More things change, more they remain same
The burden of the past pursues us, as it is
both a burden and an inspiration, for it drags us down and at the same
time pushes us on - Jawaharlal Nehru
The events of last week connected with the President’s visit to
Britain could best be described as a throwback of our colonial past: a
nation struggling to get on its feet after having risen from 433 years
of colonial rule and its aftermath.
Protesters from Kilinochchi demonstrating against the UK
We always maintained that Prabhakaran was only a front and the real
enemies of the nation are those who ‘white washed’ that criminal in the
name of ‘Tamil grievances’. Those are the insidious forces that crated a
behemoth that killed all Sri Lankans indiscriminately destroying
billions worth of country’s property.
The irony however is that there simply cannot be a human grievance
that is worth redressing by taking away the very lives of humans. Yet it
did happen in this country, in the name of human rights and in the name
of ‘grievances’, people were killed like flies and the more people the
murderer killed, the more his deeds were spoken of as heroics.
Let a member of the Tamil community tap his conscience and ask
himself as to who did the most damage to his community since
independence: read the reports of UTHR (J) to realize that the worst
human rights violator of the Tamil community was none other than this
‘liberator’ who took the law in to his own hands. What made Rajini
Thiranagama, that patriotic Tamil professional, write the ‘Broken
Palmyra’? Palmyra tree can withstand adverse weather conditions and even
in a cyclone or a thunderstorm it can survive by bending and bellying.
It is only when the Palmyra tree is rotten inside that it will soon
decay and perish.
That then is what happened to the Tamil community of Ceylon. The most
privileged, educated and wealthy community in colonial Ceylon has now
become a victim of its own success by trying to cling on to its
privileges against the inevitable forces of social evolution.
If at all if one can hold somebody responsible for this plight of the
Tamil community today it has to be none other than the Tamil expatriate
community who exploited the violence in their country of origin to
migrated in search of greener pastures abroad. For once they are out of
the country is in their interest to ensure that the violence continue so
that they can justify their presence in the country of adoption. Thus a
symbiotic relationship was formed between their scope abroad and the
violence at home. The Tamil expatriates wanted peace in Britain and for
that they were prepared to sacrifice peace at home.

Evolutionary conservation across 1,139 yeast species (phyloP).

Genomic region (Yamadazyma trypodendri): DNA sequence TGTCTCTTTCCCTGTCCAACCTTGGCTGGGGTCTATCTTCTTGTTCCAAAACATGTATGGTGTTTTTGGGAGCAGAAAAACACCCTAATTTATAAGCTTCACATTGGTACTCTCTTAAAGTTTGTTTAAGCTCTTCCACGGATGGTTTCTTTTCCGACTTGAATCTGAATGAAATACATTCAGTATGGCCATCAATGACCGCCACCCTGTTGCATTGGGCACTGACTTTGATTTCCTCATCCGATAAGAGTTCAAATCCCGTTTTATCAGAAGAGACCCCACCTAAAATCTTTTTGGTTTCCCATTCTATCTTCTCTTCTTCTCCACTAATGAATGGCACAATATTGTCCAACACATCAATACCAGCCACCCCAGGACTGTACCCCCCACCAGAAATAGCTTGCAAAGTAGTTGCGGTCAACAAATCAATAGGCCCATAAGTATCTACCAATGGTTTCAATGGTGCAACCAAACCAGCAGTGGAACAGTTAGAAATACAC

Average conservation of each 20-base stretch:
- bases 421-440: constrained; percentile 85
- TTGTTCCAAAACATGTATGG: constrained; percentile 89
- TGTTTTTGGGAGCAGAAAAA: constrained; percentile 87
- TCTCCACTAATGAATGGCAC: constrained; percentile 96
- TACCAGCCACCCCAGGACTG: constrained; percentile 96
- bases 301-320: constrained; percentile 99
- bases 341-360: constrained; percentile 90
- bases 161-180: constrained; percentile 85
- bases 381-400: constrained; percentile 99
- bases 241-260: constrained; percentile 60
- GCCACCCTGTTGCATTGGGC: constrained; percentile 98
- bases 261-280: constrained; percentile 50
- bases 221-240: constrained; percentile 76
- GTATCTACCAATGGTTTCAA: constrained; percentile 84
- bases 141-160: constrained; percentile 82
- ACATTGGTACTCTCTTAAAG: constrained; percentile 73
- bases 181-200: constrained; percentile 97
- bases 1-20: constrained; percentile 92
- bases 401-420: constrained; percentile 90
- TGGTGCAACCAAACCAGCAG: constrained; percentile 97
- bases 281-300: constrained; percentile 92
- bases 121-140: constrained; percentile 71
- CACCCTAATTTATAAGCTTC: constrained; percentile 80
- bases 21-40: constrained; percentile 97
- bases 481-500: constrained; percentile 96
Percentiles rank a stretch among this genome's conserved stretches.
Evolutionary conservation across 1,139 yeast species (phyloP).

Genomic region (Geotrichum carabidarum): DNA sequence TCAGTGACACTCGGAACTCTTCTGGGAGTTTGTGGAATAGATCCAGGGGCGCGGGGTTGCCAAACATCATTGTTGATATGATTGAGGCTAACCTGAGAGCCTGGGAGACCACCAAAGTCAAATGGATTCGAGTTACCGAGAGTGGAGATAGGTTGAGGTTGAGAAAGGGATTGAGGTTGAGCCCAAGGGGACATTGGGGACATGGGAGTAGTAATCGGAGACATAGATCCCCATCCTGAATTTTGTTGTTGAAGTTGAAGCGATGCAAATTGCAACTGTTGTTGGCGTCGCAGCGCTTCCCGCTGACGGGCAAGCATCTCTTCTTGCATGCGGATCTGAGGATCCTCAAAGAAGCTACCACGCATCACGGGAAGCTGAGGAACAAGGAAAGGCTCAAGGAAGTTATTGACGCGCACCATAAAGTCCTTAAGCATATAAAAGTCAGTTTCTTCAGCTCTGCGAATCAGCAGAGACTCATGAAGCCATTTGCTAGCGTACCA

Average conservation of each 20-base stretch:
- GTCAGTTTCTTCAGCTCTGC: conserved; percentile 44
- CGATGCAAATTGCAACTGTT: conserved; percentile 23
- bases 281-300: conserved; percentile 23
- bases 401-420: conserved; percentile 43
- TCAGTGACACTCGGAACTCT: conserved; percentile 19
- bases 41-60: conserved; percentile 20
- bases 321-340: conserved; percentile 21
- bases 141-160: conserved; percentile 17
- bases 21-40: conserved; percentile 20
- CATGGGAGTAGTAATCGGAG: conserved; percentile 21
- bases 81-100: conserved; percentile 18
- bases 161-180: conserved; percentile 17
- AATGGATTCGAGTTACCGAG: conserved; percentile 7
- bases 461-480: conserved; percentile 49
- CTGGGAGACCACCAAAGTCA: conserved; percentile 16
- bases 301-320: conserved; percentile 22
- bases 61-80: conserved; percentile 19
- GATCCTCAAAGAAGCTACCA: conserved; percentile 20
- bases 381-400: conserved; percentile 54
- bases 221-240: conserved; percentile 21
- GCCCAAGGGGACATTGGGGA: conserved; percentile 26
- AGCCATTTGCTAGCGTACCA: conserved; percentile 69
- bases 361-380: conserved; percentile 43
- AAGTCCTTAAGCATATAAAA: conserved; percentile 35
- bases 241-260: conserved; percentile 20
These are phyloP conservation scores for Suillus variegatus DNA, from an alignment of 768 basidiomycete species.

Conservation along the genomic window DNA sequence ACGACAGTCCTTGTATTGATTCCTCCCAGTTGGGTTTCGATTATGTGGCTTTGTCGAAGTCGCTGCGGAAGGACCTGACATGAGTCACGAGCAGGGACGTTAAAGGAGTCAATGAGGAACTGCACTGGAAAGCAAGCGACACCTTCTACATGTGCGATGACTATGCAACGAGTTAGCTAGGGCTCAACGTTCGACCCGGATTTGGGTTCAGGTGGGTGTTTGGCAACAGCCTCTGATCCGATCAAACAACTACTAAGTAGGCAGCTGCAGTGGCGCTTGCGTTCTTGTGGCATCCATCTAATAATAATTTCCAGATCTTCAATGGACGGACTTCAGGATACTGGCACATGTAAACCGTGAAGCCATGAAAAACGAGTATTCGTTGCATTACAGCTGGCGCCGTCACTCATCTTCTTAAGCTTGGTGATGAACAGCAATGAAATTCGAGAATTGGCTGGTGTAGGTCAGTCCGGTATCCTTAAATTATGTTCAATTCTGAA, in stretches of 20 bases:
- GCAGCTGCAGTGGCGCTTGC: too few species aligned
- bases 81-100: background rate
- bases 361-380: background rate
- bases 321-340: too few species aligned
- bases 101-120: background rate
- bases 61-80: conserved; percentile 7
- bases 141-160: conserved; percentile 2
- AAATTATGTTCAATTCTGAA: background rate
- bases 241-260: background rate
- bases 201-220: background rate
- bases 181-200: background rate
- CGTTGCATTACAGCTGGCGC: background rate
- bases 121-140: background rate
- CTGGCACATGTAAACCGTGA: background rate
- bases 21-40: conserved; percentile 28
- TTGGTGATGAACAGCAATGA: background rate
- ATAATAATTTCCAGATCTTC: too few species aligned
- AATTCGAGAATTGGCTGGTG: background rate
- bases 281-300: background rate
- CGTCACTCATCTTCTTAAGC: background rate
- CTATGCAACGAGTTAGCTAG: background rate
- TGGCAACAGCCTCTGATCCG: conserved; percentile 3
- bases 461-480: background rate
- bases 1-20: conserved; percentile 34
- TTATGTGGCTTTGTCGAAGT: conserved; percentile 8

Britain set the pattern to rule this country like a commercial
property. They used the Ceylon Tamils to rule and the Indian Tamils to
labour. And the Sinhalese to just be, as they could not kill them all
like they did to the Aborigines in Australia, Maoris in New Zealand,
Inuits in Canada, the Incas in South Africa and the Red Indians in
America. What happened to all their human rights at the hands of the
European invaders? Does human rights count only when it suits your own
The world changed and the time came for the British to leave colonies
because of ‘communist fears’. They left Ceylon leaving ‘Ceylon Tamils’
demanding apartheid minority rule, the Sinhalese demanding their
rightful place and the Indian Tamils just stranded in their line rooms
with hardly any space even to stand. But to compensate for all that they
had created the Brown sahibs who were only ready to say that
‘colonialism was the best thing that ever happened to Ceylon’.
That mental derangement they instilled over the 433 year rule with
language and religion was so powerful that even after 62 years of
independence the moment we feel that we need development we start
teaching English instead of developing, for we know of no development
without English. This is, as if the most prominent development projects
that have stood the test of time in this country such as Parakrama
Samudraya, Abhayagiriya and Sigiriya were designed by English architects
and constructed by English engineers?
For 62 years we learnt English and got more and more mired in that
colonial mindset. After independence the Russians gave us industry and
the Chinese gave us arms to defend ourselves while the English funded
those who unleashed the worst terror on our soil. But we continue to
learn only English as if it is the panacea for all our ills. Countries
that developed themselves during the last 50 years, like China, Japan
and Korea should thank their stars that they had no English elite to
teach them English and hold down everything else.
If English is the barometer of development how come that Britain with
all that ‘Queens English’ is sliding down the economic path to be come
just Britain, no longer Great, since they lost the empire? No wonder
Britain has a grudge against its former colonies because they still
entertain nostalgic memories of the past ‘glorious exploitations’.
Last time they invaded and killed us because they wanted to
‘civilize’ us. We were not civilized because we did not have an industry
to make arms, slaughter animals and to brew liquor. This time they are
campaigning against us because we are ‘violating human rights’. That
again must be because we do not invade other countries like they do in
Iraq and in Afghanistan and kill innocent women and children to maintain
The more things change the more they remain the same.